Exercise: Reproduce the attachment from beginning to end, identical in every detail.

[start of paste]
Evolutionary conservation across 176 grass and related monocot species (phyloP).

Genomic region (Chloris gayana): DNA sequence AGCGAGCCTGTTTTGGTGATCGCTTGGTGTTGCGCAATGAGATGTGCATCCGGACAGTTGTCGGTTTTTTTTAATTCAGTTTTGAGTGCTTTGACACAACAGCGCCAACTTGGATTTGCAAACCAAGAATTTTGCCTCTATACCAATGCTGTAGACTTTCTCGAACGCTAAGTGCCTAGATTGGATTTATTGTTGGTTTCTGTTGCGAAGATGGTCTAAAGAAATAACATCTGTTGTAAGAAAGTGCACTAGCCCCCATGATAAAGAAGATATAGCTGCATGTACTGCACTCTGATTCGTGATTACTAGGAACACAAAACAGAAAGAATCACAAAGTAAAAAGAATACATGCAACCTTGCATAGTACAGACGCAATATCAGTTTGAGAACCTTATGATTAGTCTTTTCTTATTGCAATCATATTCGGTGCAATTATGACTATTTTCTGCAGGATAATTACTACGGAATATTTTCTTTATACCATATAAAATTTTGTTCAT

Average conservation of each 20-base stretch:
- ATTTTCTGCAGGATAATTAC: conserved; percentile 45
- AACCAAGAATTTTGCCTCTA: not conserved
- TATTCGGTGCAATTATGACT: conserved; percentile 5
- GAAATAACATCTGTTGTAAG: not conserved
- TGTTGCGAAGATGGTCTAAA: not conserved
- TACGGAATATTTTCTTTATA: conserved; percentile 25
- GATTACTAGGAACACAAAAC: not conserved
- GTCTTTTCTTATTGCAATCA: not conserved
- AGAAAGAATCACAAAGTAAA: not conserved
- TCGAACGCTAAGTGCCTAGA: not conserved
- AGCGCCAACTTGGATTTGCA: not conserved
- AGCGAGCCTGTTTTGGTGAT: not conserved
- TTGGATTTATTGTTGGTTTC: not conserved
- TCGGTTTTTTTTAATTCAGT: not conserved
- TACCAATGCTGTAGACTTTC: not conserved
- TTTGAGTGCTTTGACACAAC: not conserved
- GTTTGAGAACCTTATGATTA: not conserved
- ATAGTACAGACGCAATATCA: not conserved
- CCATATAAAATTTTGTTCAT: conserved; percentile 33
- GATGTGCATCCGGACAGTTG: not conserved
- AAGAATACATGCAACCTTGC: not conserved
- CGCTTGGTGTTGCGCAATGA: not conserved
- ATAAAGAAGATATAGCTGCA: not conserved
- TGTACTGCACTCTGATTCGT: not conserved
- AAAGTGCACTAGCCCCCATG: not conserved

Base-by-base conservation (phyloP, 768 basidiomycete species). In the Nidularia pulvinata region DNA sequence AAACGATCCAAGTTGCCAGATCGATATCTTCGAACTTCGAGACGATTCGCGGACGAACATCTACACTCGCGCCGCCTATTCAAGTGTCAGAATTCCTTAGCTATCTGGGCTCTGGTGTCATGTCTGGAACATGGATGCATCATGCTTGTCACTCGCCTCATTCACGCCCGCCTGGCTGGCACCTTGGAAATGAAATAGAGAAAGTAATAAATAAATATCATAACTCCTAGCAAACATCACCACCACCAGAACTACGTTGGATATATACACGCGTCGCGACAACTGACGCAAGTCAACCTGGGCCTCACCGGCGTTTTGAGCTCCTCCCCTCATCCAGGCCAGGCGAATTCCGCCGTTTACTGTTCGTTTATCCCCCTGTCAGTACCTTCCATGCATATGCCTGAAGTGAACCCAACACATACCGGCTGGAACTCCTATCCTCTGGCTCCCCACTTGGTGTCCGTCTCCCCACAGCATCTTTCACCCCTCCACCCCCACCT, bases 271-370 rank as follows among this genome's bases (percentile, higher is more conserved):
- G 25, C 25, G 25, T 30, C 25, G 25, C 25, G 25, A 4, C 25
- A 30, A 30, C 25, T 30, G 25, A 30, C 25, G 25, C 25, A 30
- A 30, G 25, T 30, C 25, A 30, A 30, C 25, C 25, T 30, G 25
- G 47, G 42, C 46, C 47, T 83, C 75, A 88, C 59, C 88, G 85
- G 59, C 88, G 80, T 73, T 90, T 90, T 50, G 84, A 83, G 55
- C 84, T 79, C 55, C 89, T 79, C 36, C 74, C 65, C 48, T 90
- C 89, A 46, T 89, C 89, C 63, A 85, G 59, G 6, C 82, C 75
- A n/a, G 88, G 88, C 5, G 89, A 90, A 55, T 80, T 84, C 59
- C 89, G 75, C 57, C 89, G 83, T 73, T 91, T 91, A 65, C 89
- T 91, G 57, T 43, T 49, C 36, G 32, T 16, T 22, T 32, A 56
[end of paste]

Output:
Evolutionary conservation across 176 grass and related monocot species (phyloP).

Genomic region (Chloris gayana): DNA sequence AGCGAGCCTGTTTTGGTGATCGCTTGGTGTTGCGCAATGAGATGTGCATCCGGACAGTTGTCGGTTTTTTTTAATTCAGTTTTGAGTGCTTTGACACAACAGCGCCAACTTGGATTTGCAAACCAAGAATTTTGCCTCTATACCAATGCTGTAGACTTTCTCGAACGCTAAGTGCCTAGATTGGATTTATTGTTGGTTTCTGTTGCGAAGATGGTCTAAAGAAATAACATCTGTTGTAAGAAAGTGCACTAGCCCCCATGATAAAGAAGATATAGCTGCATGTACTGCACTCTGATTCGTGATTACTAGGAACACAAAACAGAAAGAATCACAAAGTAAAAAGAATACATGCAACCTTGCATAGTACAGACGCAATATCAGTTTGAGAACCTTATGATTAGTCTTTTCTTATTGCAATCATATTCGGTGCAATTATGACTATTTTCTGCAGGATAATTACTACGGAATATTTTCTTTATACCATATAAAATTTTGTTCAT

Average conservation of each 20-base stretch:
- ATTTTCTGCAGGATAATTAC: conserved; percentile 45
- AACCAAGAATTTTGCCTCTA: not conserved
- TATTCGGTGCAATTATGACT: conserved; percentile 5
- GAAATAACATCTGTTGTAAG: not conserved
- TGTTGCGAAGATGGTCTAAA: not conserved
- TACGGAATATTTTCTTTATA: conserved; percentile 25
- GATTACTAGGAACACAAAAC: not conserved
- GTCTTTTCTTATTGCAATCA: not conserved
- AGAAAGAATCACAAAGTAAA: not conserved
- TCGAACGCTAAGTGCCTAGA: not conserved
- AGCGCCAACTTGGATTTGCA: not conserved
- AGCGAGCCTGTTTTGGTGAT: not conserved
- TTGGATTTATTGTTGGTTTC: not conserved
- TCGGTTTTTTTTAATTCAGT: not conserved
- TACCAATGCTGTAGACTTTC: not conserved
- TTTGAGTGCTTTGACACAAC: not conserved
- GTTTGAGAACCTTATGATTA: not conserved
- ATAGTACAGACGCAATATCA: not conserved
- CCATATAAAATTTTGTTCAT: conserved; percentile 33
- GATGTGCATCCGGACAGTTG: not conserved
- AAGAATACATGCAACCTTGC: not conserved
- CGCTTGGTGTTGCGCAATGA: not conserved
- ATAAAGAAGATATAGCTGCA: not conserved
- TGTACTGCACTCTGATTCGT: not conserved
- AAAGTGCACTAGCCCCCATG: not conserved

Base-by-base conservation (phyloP, 768 basidiomycete species). In the Nidularia pulvinata region DNA sequence AAACGATCCAAGTTGCCAGATCGATATCTTCGAACTTCGAGACGATTCGCGGACGAACATCTACACTCGCGCCGCCTATTCAAGTGTCAGAATTCCTTAGCTATCTGGGCTCTGGTGTCATGTCTGGAACATGGATGCATCATGCTTGTCACTCGCCTCATTCACGCCCGCCTGGCTGGCACCTTGGAAATGAAATAGAGAAAGTAATAAATAAATATCATAACTCCTAGCAAACATCACCACCACCAGAACTACGTTGGATATATACACGCGTCGCGACAACTGACGCAAGTCAACCTGGGCCTCACCGGCGTTTTGAGCTCCTCCCCTCATCCAGGCCAGGCGAATTCCGCCGTTTACTGTTCGTTTATCCCCCTGTCAGTACCTTCCATGCATATGCCTGAAGTGAACCCAACACATACCGGCTGGAACTCCTATCCTCTGGCTCCCCACTTGGTGTCCGTCTCCCCACAGCATCTTTCACCCCTCCACCCCCACCT, bases 271-370 rank as follows among this genome's bases (percentile, higher is more conserved):
- G 25, C 25, G 25, T 30, C 25, G 25, C 25, G 25, A 4, C 25
- A 30, A 30, C 25, T 30, G 25, A 30, C 25, G 25, C 25, A 30
- A 30, G 25, T 30, C 25, A 30, A 30, C 25, C 25, T 30, G 25
- G 47, G 42, C 46, C 47, T 83, C 75, A 88, C 59, C 88, G 85
- G 59, C 88, G 80, T 73, T 90, T 90, T 50, G 84, A 83, G 55
- C 84, T 79, C 55, C 89, T 79, C 36, C 74, C 65, C 48, T 90
- C 89, A 46, T 89, C 89, C 63, A 85, G 59, G 6, C 82, C 75
- A n/a, G 88, G 88, C 5, G 89, A 90, A 55, T 80, T 84, C 59
- C 89, G 75, C 57, C 89, G 83, T 73, T 91, T 91, A 65, C 89
- T 91, G 57, T 43, T 49, C 36, G 32, T 16, T 22, T 32, A 56